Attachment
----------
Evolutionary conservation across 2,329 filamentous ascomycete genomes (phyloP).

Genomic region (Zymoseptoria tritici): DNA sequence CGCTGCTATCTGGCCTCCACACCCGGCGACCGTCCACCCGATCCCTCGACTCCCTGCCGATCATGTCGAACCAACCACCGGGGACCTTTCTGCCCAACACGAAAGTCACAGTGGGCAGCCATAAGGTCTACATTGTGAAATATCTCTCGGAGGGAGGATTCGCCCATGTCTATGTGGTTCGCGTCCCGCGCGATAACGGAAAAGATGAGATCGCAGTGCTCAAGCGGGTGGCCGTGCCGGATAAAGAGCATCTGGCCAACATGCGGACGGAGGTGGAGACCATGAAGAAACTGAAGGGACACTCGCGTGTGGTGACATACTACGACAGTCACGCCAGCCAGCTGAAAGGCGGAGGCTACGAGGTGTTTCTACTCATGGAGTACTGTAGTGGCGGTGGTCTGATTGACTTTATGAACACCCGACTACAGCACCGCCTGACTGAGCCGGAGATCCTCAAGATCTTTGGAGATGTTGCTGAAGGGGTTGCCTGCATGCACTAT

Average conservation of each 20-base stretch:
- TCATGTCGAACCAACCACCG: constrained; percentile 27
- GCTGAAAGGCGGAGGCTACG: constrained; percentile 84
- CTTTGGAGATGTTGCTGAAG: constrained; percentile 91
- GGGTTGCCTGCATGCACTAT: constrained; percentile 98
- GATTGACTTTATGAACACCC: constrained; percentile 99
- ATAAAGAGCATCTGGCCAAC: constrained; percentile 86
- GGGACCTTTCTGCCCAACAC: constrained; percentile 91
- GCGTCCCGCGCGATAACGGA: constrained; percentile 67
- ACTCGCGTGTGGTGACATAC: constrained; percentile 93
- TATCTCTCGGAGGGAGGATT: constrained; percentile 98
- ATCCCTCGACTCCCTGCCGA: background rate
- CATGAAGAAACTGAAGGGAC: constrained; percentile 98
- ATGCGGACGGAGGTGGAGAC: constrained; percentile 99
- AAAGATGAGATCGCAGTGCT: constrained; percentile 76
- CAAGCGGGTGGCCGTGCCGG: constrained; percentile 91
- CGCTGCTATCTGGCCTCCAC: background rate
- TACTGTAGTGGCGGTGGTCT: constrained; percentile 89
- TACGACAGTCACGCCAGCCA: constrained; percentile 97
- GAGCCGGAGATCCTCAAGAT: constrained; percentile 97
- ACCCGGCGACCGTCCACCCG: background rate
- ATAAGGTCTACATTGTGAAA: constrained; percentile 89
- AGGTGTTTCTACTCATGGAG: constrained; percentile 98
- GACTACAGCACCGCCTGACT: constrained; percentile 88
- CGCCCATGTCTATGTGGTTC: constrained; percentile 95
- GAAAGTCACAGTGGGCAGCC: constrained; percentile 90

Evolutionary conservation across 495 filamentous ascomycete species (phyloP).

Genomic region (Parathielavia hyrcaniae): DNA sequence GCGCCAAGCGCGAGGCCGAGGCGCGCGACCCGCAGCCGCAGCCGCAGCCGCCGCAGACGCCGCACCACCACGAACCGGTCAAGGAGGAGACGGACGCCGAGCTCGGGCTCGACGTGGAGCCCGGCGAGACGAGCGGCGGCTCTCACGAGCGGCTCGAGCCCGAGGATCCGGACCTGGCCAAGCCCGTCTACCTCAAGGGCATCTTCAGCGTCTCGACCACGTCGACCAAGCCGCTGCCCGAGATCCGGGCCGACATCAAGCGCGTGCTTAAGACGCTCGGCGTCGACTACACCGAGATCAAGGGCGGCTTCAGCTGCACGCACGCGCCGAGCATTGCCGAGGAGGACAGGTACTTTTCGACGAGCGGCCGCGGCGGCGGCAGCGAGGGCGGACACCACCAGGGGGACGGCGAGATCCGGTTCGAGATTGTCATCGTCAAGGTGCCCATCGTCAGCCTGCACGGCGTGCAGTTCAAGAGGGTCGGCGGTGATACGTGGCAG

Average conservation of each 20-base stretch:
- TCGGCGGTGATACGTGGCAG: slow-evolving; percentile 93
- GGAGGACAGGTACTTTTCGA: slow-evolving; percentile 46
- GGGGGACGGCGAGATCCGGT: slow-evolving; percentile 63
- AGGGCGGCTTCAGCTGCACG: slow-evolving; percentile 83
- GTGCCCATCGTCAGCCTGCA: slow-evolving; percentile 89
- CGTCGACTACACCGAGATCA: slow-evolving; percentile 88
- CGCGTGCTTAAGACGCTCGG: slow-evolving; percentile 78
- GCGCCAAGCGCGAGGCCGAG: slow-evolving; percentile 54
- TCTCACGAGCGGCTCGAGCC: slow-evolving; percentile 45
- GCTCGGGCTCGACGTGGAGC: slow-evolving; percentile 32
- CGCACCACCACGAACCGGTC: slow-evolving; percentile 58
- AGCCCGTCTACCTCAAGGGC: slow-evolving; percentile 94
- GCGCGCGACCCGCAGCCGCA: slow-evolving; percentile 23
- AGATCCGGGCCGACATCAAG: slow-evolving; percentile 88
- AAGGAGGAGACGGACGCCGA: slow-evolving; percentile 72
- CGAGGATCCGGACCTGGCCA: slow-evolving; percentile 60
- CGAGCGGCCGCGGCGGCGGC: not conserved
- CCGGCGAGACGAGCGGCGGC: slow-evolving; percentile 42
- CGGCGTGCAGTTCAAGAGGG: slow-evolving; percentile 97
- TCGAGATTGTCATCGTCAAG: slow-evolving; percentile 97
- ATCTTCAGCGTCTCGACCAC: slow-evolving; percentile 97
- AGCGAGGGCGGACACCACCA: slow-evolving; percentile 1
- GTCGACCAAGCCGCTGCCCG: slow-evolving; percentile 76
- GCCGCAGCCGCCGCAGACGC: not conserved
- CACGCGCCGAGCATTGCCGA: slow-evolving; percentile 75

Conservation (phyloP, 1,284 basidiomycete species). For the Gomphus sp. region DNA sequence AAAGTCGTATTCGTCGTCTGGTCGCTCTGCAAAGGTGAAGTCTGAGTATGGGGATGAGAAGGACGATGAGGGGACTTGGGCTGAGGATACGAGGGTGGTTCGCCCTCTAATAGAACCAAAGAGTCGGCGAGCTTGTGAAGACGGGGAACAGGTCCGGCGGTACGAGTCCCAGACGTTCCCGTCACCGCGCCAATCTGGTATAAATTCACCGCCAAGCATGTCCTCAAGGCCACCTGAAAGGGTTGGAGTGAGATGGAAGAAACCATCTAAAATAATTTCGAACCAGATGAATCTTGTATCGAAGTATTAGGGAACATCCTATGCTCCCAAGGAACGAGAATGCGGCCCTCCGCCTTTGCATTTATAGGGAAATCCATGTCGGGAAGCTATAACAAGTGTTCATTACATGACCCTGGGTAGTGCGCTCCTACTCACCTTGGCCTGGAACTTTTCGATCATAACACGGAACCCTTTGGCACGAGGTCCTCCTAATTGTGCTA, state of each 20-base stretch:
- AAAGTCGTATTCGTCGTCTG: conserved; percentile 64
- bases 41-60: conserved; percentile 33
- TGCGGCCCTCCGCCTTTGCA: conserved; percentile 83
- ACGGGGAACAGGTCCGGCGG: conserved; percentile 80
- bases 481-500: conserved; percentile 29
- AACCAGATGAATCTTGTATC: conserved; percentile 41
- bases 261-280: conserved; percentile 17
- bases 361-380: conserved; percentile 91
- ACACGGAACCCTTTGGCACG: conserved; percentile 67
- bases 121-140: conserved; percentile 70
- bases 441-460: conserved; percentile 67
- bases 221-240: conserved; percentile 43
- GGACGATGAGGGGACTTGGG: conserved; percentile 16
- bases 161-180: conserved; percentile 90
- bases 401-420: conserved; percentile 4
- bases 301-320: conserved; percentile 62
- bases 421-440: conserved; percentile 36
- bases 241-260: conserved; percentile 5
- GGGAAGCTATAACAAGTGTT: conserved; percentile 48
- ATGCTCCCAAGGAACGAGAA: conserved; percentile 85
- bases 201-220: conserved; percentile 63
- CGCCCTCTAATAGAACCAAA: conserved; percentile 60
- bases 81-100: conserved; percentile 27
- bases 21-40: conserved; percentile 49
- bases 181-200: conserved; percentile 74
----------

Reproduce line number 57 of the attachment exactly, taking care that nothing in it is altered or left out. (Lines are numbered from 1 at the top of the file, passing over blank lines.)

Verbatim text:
Conservation (phyloP, 1,284 basidiomycete species). For the Gomphus sp. region DNA sequence AAAGTCGTATTCGTCGTCTGGTCGCTCTGCAAAGGTGAAGTCTGAGTATGGGGATGAGAAGGACGATGAGGGGACTTGGGCTGAGGATACGAGGGTGGTTCGCCCTCTAATAGAACCAAAGAGTCGGCGAGCTTGTGAAGACGGGGAACAGGTCCGGCGGTACGAGTCCCAGACGTTCCCGTCACCGCGCCAATCTGGTATAAATTCACCGCCAAGCATGTCCTCAAGGCCACCTGAAAGGGTTGGAGTGAGATGGAAGAAACCATCTAAAATAATTTCGAACCAGATGAATCTTGTATCGAAGTATTAGGGAACATCCTATGCTCCCAAGGAACGAGAATGCGGCCCTCCGCCTTTGCATTTATAGGGAAATCCATGTCGGGAAGCTATAACAAGTGTTCATTACATGACCCTGGGTAGTGCGCTCCTACTCACCTTGGCCTGGAACTTTTCGATCATAACACGGAACCCTTTGGCACGAGGTCCTCCTAATTGTGCTA, state of each 20-base stretch: